Posted on December 9, 2009, under Allergies.
In previous sections, we have looked at the basic concept of clinical ecology and at the different stages and symptoms which environmentally caused disease can engender. In this section, I shall explain in more detail some of the techniques which advocates of this new approach have devised to cope with the ecologic disaster of the twentieth century.
The first problem is one of diagnosis. Conventional medicine recognizes the fact that millions of people are chronically ill and that it can offer little for their arthritis, or migraine, or fatigue, or depression but chemically derived pills. Patients with a welter of confusing symptoms are often treated contemptuously, because the underlying cause of their many illnesses goes unnoticed. By its very nature, the etiology of environmentally caused chronic disease is hidden: this is “nature’s medical coverup.” The first job of the clinical ecologist is to cut through the confusion and demonstrate the underlying causes with convincing tests.
Over a period of about fifty years, clinical ecologists have worked out procedures which differ from those used by conventional doctors. Even the history-taking interview is different. I practice “poker-faced medicine,” in that I do not pass judgment on a patient’s symptoms upon first hearing them, no matter how bizarre they may seem. Many such symptoms later turn out to have significance in the patient’s medical history. A chemical questionnaire, which is included in Chapter 19, evolved through many editions and helps reveal a patient’s susceptibility. The reader can take this test himself and get a preliminary idea of his own degree of sensitivity to chemicals.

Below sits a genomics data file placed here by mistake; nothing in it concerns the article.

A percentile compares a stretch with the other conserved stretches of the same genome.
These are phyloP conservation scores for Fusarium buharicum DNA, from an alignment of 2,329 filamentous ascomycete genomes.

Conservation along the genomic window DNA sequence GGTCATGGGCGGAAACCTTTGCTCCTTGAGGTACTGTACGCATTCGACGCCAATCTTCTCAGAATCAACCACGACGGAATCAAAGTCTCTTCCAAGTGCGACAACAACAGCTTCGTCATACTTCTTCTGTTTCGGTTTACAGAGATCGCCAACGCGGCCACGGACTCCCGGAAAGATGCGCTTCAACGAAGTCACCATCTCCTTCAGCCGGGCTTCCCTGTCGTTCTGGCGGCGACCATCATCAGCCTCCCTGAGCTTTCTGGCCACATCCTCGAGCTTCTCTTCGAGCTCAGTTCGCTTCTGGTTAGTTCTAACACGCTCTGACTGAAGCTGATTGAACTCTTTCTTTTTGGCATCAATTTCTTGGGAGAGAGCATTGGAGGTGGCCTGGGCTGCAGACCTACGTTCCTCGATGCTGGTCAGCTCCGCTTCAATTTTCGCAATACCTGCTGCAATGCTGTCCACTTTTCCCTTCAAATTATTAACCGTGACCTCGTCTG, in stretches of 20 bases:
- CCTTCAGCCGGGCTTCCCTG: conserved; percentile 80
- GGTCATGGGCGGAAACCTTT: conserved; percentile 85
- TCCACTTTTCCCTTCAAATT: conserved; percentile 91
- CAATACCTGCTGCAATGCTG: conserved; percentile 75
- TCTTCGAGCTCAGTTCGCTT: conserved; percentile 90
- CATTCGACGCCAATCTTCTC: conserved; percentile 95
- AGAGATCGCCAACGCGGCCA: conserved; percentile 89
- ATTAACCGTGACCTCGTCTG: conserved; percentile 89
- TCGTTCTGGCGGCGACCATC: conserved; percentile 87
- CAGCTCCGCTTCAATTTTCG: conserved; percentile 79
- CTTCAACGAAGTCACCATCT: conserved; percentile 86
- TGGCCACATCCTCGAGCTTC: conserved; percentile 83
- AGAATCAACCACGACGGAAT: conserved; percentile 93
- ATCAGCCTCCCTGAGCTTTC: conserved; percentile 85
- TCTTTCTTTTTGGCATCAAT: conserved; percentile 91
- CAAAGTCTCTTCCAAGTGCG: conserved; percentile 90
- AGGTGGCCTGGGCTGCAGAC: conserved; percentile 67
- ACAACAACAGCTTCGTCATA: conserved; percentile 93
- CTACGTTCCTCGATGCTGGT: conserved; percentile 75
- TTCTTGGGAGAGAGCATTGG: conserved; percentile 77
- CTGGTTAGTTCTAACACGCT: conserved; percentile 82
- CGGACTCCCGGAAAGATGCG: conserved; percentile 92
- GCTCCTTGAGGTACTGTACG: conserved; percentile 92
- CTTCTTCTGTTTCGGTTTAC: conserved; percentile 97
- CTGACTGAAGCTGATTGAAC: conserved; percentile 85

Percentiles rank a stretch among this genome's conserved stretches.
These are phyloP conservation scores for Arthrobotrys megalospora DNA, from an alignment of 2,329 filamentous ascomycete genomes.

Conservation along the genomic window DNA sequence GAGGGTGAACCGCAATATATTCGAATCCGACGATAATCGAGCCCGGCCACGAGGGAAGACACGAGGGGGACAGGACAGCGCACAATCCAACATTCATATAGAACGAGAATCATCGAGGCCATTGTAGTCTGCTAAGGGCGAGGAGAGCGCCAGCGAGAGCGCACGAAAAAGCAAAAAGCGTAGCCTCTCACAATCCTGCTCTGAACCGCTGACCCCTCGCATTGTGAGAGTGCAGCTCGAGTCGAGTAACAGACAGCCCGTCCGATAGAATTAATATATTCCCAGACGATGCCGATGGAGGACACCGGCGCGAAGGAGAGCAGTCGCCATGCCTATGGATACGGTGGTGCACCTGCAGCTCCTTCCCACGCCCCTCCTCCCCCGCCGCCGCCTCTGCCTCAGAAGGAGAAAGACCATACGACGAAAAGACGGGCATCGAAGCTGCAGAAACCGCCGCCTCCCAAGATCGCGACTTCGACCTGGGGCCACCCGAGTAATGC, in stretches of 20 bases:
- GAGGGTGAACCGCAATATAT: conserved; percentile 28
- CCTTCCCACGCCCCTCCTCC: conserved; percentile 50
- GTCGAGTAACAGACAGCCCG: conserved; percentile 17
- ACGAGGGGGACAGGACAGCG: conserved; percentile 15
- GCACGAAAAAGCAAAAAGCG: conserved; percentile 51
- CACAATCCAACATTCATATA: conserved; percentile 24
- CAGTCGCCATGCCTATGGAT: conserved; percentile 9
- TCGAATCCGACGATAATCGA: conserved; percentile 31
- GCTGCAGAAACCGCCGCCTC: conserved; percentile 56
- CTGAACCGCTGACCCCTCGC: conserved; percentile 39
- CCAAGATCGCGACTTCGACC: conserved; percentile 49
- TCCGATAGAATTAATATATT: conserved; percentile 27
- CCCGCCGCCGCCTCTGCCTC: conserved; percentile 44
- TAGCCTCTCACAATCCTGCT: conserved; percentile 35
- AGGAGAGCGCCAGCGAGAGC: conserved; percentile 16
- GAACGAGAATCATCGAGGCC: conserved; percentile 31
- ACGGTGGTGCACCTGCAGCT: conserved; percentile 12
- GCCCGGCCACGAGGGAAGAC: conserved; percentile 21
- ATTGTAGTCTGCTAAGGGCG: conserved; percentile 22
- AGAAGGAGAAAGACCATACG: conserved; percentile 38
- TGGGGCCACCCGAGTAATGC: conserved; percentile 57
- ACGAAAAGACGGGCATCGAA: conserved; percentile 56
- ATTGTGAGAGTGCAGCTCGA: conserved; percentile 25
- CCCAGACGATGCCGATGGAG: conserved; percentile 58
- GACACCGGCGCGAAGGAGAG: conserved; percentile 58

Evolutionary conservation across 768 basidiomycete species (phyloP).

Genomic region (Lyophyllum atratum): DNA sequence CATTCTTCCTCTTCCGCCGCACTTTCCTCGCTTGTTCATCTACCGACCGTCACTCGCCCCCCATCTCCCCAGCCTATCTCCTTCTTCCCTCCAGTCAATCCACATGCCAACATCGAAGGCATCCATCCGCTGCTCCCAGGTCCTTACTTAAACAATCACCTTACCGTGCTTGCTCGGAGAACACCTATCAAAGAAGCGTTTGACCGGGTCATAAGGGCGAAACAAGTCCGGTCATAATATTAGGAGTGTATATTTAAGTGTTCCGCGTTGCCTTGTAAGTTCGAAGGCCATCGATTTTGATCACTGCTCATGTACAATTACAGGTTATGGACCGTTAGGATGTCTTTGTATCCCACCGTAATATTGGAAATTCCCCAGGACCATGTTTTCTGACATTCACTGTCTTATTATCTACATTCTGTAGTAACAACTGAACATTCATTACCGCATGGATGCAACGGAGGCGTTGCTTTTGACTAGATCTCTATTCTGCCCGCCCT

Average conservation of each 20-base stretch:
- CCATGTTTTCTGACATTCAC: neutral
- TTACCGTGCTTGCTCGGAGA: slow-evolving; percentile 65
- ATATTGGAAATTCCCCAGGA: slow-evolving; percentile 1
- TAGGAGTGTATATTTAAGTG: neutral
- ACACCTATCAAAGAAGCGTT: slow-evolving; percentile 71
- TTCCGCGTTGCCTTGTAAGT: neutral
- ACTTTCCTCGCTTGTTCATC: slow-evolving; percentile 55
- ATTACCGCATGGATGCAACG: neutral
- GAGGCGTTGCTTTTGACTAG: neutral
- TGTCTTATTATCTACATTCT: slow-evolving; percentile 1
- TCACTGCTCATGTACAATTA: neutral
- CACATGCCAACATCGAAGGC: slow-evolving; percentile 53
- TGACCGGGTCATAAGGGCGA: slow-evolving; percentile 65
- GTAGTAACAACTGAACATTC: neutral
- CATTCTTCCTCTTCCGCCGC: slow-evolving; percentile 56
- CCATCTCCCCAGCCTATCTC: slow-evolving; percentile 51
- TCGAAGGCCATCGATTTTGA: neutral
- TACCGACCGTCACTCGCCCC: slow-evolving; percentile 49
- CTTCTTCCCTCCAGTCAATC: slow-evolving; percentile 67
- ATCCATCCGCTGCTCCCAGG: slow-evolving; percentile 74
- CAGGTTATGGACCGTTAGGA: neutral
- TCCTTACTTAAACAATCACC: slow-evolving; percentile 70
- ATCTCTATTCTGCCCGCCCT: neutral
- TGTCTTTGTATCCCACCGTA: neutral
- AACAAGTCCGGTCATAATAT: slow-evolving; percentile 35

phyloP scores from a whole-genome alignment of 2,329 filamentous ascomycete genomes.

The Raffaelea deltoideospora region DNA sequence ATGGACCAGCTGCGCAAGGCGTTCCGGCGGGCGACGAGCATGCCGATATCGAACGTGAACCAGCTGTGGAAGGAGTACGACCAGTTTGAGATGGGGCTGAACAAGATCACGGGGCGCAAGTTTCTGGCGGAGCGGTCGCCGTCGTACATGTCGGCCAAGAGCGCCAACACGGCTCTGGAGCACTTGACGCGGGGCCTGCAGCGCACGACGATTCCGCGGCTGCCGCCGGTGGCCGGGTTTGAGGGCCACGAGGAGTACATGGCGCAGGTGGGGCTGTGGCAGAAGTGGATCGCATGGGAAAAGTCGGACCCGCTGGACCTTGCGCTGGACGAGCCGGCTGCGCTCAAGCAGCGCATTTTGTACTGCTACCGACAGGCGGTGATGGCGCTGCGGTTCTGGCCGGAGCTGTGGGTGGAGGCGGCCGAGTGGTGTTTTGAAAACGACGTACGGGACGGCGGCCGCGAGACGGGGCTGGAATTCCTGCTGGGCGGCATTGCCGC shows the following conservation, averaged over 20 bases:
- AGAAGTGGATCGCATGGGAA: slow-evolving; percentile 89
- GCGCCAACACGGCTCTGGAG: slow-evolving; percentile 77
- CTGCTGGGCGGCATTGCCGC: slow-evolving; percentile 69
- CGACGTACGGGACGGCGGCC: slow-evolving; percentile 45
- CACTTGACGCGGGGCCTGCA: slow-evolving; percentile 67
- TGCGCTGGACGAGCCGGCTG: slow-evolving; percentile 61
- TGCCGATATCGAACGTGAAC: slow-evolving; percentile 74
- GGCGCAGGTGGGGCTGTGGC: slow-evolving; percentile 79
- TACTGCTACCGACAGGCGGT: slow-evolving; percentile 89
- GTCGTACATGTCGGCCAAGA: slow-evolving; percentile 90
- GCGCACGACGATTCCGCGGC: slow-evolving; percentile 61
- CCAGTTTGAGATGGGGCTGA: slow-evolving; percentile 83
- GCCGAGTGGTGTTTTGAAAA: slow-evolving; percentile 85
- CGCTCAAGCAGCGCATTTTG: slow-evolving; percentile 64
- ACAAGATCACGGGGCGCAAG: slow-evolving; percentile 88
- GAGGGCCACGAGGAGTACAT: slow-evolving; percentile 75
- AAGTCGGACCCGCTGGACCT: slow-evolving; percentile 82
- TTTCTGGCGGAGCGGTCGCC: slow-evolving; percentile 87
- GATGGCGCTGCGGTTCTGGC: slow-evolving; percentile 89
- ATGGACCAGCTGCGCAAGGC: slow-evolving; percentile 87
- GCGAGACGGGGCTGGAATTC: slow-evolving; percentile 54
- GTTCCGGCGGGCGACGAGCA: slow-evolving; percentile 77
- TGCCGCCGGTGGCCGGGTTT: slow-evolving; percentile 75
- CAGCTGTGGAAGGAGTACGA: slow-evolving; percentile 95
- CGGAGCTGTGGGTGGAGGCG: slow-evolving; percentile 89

Treatment by the methods of clinical ecology is safe, inexpensive, and effective. It is based, primarily, on avoidance of those environmental agents which cause trouble. The Rotary Diversified Diet (described in Chap. 18) works well for all types of food allergies and can help those who wish to diagnose their food allergies, as well as those who wish to avoid their development.
The treatment of chemical susceptibility is also largely based on avoidance. A number of simple and inexpensive procedures are described which can help protect the many people who suffer unknowingly from chemical-related problems.
Taken together, the chapters in this section can help any reader to become more aware of his own highly personalized reaction to common foods and chemicals and to begin to take simple steps to deal with a growing problem.